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This intriguing academic study challenges the heart of the much-touted "secularization thesis"-the idea that modern cultures will gradually abandon religion in favor of the rigors of scientific agnosticism. On the surface, deChant argues, it might seem that America's contemporary observance of Christmas fits the secularization thesis, since it has gone from being a Christian holy day to a commercial holiday. However, deChant argues that in American culture, commercialism itself is a viable religion. In fact, he says, Christmas is "perhaps the best example of religiosity in our culture." What is most startling about deChant's fascinating book is his contention that postmodern American consumerism closely resembles premodern religious worldviews, in which the "everyday world of commerce and consumerism" was "saturated with religious myth and ritual." Drawing on the work of 20th-century theorists such as Paul Tillich and Jacques Ellul, this revisionist study is sure to fan the flames of scholarly debate.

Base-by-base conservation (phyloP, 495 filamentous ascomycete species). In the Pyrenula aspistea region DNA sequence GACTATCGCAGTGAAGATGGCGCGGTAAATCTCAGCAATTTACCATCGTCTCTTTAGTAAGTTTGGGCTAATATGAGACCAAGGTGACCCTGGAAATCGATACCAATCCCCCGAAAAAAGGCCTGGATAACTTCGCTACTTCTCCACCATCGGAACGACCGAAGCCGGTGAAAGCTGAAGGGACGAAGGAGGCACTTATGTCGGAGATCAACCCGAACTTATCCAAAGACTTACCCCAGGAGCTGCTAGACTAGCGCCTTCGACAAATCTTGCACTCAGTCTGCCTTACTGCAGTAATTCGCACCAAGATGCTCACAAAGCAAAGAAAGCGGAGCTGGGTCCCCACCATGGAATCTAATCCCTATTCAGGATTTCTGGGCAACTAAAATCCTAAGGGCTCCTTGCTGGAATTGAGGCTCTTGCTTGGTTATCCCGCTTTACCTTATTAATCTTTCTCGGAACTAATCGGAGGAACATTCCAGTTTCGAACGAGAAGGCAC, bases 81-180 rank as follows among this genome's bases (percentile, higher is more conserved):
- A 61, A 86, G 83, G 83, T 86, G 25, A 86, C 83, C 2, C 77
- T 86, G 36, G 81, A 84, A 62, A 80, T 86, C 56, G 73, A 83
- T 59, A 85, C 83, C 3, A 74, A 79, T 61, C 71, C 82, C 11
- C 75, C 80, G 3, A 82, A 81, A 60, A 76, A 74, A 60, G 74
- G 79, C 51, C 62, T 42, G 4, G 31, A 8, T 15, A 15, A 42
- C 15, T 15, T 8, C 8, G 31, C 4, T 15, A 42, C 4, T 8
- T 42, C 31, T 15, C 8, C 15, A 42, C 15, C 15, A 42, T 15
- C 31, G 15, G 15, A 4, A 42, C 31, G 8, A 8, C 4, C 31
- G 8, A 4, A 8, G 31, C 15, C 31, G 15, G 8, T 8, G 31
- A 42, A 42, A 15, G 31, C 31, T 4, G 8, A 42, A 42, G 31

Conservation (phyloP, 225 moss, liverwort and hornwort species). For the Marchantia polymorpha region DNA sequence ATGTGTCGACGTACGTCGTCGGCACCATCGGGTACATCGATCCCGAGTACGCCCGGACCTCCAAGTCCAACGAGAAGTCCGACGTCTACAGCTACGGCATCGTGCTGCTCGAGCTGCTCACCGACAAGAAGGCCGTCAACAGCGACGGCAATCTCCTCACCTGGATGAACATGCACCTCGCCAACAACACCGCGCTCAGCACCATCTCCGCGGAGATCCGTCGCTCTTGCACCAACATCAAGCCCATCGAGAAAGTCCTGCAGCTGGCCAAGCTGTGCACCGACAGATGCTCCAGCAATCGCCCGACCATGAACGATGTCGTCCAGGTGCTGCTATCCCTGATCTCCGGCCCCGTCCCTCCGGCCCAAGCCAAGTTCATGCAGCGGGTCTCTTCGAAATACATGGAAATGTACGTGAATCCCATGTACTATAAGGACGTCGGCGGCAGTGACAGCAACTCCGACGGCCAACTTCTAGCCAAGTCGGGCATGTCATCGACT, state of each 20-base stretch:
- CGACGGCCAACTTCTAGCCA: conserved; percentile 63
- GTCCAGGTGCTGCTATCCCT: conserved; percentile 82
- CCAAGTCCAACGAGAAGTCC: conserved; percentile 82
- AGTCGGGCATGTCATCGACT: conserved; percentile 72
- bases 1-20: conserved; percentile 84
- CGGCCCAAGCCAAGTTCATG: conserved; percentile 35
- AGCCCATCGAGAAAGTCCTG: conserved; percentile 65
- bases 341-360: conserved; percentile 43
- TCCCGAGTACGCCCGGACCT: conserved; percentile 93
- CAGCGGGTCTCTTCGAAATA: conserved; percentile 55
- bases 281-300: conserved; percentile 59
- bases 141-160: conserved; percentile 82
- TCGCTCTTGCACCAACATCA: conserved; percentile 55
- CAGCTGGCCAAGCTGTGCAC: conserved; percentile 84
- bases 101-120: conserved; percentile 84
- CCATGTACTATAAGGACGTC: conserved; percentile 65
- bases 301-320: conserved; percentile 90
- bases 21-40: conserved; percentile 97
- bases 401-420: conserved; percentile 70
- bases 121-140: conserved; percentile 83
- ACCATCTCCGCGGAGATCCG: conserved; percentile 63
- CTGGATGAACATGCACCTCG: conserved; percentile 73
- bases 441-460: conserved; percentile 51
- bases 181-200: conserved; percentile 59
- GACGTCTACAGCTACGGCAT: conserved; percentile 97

Copyright 2002 Reed Business Information, Inc. --This text refers to an out of print or unavailable edition of this title.